“Senior citizens should not be treated as criminals,” said Christine Colligan, a leader of the Korean Parents Association of New York, as she stood outside the restaurant, her voice rising. “They should be respected.”
That morning, Ms. Colligan had contacted her sprawling network in the Korean community urging a “worldwide” boycott of the fast-food restaurant for the month of February. In a letter, she attacked what she saw as “stark racism” by McDonald’s: “We will teach them a lesson,” the letter said.

"Stark racism", really?  Surely, in any restaurant (especially a fast food restaurant) if customers were buying a minimal amount and taking-up seats all day, something would be said, and if they didn't move, they would be forced to.  In my neck of the woods, if someone (and let's not forget, it seems to be a number of older Koreans) bought a coffee in a fast food restaurant and sat there for hours on end, preventing other customers from sitting down, most people would be thinking, "Are you taking the piss?  Bugger off."  I got told off for flicking through a magazine for a minute or two in a newsagents the other day and told, "this is not a library." Wait a minute, perhaps that was an example of racism, I should be outraged!  Or maybe they were just being a little harsh, but perhaps I'd had been reading it too long and they are a business selling magazines after all and many people do push the limits of browsing through a magazine in order to buy it sometimes.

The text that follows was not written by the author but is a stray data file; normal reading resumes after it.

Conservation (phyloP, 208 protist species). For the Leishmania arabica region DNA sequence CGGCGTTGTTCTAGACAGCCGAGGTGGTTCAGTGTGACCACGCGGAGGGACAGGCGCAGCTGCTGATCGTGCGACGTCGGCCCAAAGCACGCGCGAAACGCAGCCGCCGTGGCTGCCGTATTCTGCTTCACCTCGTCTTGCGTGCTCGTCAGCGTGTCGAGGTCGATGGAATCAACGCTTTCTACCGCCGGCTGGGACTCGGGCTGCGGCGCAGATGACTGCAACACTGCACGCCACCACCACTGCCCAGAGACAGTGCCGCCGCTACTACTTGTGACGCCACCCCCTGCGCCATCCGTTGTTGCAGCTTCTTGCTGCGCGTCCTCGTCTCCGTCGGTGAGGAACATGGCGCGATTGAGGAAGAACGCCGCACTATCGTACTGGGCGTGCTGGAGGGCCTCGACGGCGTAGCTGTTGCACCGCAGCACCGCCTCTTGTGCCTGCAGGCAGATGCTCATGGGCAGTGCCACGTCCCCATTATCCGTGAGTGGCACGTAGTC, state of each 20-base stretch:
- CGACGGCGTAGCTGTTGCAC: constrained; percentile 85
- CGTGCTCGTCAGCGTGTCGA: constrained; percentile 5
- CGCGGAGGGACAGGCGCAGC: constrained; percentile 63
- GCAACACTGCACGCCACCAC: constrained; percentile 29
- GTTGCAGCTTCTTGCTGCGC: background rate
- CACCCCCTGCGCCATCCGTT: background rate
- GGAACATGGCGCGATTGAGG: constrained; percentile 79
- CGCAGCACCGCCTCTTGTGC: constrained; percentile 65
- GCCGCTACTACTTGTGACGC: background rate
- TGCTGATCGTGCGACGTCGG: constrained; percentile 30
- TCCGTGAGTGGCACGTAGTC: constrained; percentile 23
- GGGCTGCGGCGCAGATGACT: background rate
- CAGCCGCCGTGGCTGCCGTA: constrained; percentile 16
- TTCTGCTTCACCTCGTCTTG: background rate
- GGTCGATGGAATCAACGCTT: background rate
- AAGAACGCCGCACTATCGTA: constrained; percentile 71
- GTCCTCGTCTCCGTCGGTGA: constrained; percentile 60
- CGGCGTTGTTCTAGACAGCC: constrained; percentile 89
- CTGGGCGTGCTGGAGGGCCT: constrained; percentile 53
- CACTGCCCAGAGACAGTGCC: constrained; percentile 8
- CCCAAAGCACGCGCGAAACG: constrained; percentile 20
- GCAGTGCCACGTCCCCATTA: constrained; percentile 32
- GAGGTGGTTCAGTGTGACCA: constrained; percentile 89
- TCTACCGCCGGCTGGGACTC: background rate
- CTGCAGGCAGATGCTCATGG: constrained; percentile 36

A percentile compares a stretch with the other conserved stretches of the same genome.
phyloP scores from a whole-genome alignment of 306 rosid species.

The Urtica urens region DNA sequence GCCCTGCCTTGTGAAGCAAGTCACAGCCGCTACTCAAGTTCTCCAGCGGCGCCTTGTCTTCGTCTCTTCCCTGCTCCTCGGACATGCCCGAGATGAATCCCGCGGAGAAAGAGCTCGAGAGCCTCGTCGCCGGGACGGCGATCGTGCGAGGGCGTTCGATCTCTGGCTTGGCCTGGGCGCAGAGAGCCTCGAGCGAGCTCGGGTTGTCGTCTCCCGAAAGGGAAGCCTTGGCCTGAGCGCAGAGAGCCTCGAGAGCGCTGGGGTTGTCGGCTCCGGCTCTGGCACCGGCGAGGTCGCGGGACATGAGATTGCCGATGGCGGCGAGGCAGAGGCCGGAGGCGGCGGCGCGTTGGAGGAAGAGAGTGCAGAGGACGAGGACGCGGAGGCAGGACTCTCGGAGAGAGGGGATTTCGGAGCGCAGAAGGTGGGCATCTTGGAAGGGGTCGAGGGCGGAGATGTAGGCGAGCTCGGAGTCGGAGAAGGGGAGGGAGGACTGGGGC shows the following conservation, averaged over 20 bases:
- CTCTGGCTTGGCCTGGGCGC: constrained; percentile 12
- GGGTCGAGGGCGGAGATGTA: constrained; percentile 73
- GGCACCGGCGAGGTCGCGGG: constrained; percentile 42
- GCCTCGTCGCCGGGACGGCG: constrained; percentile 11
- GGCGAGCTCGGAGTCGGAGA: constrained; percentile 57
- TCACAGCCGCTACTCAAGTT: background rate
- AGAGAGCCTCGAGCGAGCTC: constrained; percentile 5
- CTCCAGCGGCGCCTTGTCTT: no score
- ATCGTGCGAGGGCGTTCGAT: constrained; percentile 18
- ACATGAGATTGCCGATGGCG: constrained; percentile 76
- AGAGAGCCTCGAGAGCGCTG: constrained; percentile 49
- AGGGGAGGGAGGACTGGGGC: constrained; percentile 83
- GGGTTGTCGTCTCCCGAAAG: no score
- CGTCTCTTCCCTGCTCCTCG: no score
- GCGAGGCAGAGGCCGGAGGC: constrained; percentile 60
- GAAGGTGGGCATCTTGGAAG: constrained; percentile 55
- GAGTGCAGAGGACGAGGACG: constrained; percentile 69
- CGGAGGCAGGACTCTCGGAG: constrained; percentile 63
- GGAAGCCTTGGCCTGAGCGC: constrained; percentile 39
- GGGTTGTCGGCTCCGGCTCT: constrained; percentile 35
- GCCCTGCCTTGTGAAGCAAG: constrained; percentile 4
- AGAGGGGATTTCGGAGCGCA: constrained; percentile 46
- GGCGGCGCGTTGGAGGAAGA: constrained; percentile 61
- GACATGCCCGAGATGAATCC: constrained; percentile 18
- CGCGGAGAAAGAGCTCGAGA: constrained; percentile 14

I wonder if these Korean-American older men thought, "I wonder if my behaviour could be deemed a little cheeky, unacceptable, or inconsiderate to others" or "I wonder if a group of White older men - to prove a point - made sure they got into the restaurant before them at 5am and then sat there all day - not allowing us to sit down and have a chat over coffee - how we would feel about it?"  I am guessing from the stupidity of these reports and what has been said by the Korean community leaders, that this may not have seriously crossed their minds.

I suppose the 20 minute rule might be a bit strict, but they brought it on themselves.  If they stayed for half an hour, even maybe just an hour, they might have been annoyingly tolerated, but let's face it they were pushing it from even the most generous perspective.

I have ranted about Korean respect cultural many times on this blog, and this one side effect of it really gets to me.  I genuinely hate the feeling of superiority, the entitlement of elevated respect that many Korean older gentlemen think they deserve, and what they feel they can get away with because of it.  You're in America now gentlemen, respect has to be earned and you will be treated just like everyone else.  The horrible irony is that, these days, when Western countries do treat people of other countries, races, and cultures the same as everybody else, it's called 'racism'.


  1. Naw, yer wrong again. Calling the cops on senior citizens who are harming no one is a good policy? Riiiiggghhht.

    Hey, I’m very glad to hear that the crime rate in Gotham has gone down so much that New York’s Finest can moonlight as private security guards’ for a multinational corporation at taxpayer’s expense. Mickey D’s called 911 for this? At the very least this all smacks of misuse of public services – sitting and taking up space might be rude but it certainly isn’t criminal. Tell me they were loud and bothering other people and I’ll change my mind.